Set the vision for your marriage unity and fulfillment first, and then leave that piece to God while you focus on the other areas of your life for which you have more direct control. You can build that business, you can redesign that room, you can plan that vacation, you can create that family joy. If there’s something you’re building a dream for, which requires your spouse to feel a certain way or do a certain thing, stay focused only on seeing the end result and let God figure out how to orchestrate it. He can soften hearts if that’s what is required. He can deliver alternate resources if that’s a more efficient solution in his economy. He can lead your spouse to new friendships or mentors who will make an impact that you were never able to make. You must let go of your attachment to any particular player doing any particular thing. Remain focused on the end result only, and then do the things you are inspired to do to make progress in that direction.
Related: By small and simple means
We are eternal beings, and this life is just a small blip on our journey. If you cannot see yourself being happy with your spouse now, and if you cannot see yourself being happy with him at the end of your mortal days as old people watching the sunset from the porch, can you see yourself getting to the other side, meeting your Maker, with a completely healed and whole companion by your side, looking back on your life’s journey together and feeling amazed and grateful that you endured through the trials as one? Can you see the victory reunion of that day, with your spouse falling to his knees in gratitude and amazement that you stuck with him when things were hard? That your vision helped him heal from life’s wounds? That your unconditional love taught him what unconditional love looks like? When he was at his worst? Can you imagine the Lord expressing his gratitude to you for suffering long, and being kind, doing what he would have done if he were there, instead of you?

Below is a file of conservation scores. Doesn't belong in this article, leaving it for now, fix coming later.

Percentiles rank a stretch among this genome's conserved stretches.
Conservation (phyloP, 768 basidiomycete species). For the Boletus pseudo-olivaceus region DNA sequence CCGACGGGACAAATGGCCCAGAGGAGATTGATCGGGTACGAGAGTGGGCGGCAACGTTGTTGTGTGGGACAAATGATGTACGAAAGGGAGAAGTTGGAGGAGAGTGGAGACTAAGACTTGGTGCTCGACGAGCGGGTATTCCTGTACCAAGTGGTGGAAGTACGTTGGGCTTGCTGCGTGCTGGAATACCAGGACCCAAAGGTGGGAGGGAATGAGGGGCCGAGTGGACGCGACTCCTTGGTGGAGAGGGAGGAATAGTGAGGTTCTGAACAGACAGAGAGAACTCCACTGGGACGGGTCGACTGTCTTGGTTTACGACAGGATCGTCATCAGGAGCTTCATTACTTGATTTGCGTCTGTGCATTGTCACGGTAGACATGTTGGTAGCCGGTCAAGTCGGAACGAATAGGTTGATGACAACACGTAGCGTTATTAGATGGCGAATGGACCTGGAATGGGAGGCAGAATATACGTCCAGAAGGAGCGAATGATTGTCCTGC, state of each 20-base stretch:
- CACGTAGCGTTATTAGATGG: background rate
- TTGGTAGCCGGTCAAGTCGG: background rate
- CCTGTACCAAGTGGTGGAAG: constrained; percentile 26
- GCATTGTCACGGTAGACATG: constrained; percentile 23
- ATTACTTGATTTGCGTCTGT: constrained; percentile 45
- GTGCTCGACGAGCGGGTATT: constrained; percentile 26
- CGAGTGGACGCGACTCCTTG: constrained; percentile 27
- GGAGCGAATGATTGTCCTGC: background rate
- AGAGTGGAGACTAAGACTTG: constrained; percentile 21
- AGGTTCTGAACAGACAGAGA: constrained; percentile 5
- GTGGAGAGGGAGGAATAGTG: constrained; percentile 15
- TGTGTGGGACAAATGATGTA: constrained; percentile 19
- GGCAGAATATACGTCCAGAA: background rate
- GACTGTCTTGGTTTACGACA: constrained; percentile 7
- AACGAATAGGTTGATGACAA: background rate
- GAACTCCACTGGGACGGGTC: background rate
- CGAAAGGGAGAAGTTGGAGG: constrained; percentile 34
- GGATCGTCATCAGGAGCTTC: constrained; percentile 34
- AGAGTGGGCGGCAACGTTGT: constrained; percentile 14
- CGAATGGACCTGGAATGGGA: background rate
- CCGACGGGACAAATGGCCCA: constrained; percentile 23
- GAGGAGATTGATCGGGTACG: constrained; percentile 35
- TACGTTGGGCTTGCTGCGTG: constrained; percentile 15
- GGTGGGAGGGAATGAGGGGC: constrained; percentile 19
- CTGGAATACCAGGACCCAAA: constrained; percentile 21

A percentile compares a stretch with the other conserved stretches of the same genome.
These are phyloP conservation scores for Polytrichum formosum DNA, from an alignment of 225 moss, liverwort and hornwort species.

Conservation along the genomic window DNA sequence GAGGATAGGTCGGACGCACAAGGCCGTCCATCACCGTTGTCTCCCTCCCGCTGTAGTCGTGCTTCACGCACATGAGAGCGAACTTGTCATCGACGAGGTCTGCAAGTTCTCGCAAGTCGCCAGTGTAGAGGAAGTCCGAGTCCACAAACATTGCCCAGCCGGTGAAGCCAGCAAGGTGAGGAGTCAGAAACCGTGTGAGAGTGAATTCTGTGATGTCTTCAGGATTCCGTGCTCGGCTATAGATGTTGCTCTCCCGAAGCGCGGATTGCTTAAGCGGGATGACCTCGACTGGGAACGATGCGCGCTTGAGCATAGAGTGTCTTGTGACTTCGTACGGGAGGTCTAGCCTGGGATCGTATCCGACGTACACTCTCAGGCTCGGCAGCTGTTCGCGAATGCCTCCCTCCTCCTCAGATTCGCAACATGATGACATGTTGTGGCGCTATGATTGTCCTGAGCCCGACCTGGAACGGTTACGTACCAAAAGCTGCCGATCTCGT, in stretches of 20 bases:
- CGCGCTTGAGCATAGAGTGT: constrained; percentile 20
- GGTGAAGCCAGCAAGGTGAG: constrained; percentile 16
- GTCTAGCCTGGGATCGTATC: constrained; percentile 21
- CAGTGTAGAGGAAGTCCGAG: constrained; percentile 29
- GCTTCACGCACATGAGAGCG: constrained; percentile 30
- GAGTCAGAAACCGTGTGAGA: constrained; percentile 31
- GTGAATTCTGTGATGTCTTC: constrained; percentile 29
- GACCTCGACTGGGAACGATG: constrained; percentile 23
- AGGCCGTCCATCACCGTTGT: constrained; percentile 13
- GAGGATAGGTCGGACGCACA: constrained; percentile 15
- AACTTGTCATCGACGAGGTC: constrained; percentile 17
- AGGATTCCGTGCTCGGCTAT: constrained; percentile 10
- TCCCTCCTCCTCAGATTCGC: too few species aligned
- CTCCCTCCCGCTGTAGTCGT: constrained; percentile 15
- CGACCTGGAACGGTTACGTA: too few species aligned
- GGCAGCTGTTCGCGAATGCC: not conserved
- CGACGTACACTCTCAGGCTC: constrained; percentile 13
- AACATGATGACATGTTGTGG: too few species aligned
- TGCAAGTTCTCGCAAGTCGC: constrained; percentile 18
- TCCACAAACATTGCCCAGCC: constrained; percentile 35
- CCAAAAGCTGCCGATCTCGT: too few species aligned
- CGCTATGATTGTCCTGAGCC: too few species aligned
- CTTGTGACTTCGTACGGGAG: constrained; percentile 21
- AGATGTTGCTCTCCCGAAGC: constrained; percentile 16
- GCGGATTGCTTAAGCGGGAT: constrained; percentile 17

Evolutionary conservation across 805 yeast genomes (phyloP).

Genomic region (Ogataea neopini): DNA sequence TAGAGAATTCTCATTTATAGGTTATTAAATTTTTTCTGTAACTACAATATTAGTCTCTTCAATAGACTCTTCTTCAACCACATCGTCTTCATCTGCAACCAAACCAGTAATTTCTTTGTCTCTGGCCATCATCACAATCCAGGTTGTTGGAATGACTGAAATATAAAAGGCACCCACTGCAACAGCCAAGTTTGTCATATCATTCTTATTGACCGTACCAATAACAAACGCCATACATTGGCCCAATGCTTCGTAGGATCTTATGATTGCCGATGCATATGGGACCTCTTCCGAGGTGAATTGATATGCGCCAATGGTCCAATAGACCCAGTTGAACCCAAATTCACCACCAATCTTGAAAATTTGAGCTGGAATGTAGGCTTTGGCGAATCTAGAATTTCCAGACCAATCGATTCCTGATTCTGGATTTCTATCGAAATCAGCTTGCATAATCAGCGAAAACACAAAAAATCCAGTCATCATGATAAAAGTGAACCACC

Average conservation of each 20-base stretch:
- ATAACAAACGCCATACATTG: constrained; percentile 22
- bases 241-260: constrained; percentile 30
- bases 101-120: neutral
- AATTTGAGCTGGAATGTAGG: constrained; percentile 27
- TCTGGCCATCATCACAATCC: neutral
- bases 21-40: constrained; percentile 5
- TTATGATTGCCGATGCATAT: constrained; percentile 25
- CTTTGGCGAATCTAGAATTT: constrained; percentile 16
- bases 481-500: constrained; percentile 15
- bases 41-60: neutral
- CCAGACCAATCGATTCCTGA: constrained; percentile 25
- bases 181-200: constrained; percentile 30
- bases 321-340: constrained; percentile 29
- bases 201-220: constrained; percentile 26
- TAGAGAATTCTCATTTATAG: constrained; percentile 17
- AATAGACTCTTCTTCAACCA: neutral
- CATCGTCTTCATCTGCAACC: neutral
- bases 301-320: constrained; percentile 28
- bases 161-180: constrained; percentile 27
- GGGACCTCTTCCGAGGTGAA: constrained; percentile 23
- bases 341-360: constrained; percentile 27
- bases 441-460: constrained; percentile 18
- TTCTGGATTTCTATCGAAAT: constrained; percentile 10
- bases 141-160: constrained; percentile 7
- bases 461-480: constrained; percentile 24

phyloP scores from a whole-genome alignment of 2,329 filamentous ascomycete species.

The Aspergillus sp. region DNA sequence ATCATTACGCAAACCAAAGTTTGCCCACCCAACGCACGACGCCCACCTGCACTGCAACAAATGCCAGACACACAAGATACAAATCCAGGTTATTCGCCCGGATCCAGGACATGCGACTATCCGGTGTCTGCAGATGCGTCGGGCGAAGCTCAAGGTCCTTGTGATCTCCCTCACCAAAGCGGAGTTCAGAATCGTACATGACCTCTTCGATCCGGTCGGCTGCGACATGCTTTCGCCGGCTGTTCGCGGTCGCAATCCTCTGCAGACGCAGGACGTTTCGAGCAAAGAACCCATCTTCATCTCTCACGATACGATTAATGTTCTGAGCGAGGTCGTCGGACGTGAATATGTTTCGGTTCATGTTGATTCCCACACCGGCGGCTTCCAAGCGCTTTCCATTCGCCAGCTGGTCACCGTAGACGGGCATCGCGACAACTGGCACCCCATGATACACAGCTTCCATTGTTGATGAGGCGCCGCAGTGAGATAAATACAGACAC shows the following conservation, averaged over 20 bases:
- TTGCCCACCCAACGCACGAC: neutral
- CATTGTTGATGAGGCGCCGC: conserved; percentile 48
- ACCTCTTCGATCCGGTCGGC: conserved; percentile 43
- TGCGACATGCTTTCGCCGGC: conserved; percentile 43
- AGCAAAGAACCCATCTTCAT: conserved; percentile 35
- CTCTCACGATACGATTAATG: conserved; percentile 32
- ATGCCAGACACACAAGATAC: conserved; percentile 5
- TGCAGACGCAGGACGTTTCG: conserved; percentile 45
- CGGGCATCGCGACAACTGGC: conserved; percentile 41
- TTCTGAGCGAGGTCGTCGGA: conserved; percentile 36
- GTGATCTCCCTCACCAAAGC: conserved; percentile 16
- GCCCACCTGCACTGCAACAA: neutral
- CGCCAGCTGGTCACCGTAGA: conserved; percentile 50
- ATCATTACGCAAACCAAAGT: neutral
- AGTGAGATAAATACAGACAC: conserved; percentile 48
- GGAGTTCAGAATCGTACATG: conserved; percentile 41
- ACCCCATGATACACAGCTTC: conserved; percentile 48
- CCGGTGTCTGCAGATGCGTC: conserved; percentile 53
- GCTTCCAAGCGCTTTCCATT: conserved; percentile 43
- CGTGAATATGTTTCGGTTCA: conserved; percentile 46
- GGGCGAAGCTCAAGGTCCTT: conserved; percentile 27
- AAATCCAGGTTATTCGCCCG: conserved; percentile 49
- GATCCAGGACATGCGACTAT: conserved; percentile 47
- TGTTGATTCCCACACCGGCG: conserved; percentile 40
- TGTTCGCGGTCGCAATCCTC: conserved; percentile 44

It’s a lot to ask or expect any of us to be like Jesus. To forgive the adulterer. To love the betrayer. To wash the feet of the sinner. To weep with those that weep and mourn with those that mourn. To turn the other cheek. To pray for those who persecute. To serve those who spit on you. I’ll bet nobody in your circle has invited you to stay in a bad marriage, because to do so would require that you be like Jesus, and sometimes that feels beyond impossible. But he set the example. And yes, it’s a sufferer’s path. Society protects us from shame if we choose not to endure the living hell that it could be.
But nobody really talks about the growth, achievement, joy, and victory that might be realized if we live as Jesus lived.
History, however, has provided us with a few examples of people who transcended their circumstances despite their suffering. And like Jesus, their names also went down in history for it.
- Victor Frankl described his life in Nazi death camps and shared the transcending lessons he learned. He lived through Auschwitz, while his parents, brother, and pregnant wife perished. He said we may not avoid suffering but we can choose how to cope with it, find meaning in it, and move forward with renewed purpose…. By 1997, his book Man’s Search for Meaning had sold more than 10 million copies in twenty-four languages. In 1991 it was listed among the ten most influential books in America. What story could you tell, who might you inspire, what families might be saved for generations to come if you discover how to transcend your present suffering, and write about it? You can ask for help with that. You can seek for that. Seek for ways and reasons to leave and that’s what you’ll find. Seek for ways to succeed in spite of what is, and that’s what you’ll find. Just be conscious about these options.
- Ammon’s people – (circa 90 BC) After his people became Christians and were forgiven for their sins, they made a covenant, “that they never would use weapons again for the shedding of man’s blood… vouching and covenanting with God, that rather than [break their covenant]… they would give up their own lives… (Alma 24:18) But when their enemies came against them in war and killed over a thousand of them without resistance, and they realized they “would lie down and perish, and [praise] God even in the very act of perishing under the sword, …[the enemies] were stung for the murders which they had committed” and repenting, joined them in the same covenant. In fact, “the people of God were joined that day by more than the number who had been slain;” (Alma 24:21-27, Book of Mormon, Another Testament of Jesus Christ). Do you view your covenants with the same dedication and fidelity? What miracles might God perform in the lives of others who see you keep your covenant? Would you rather die than break yours? If not, then at least make that choice consciously, fully understanding your options.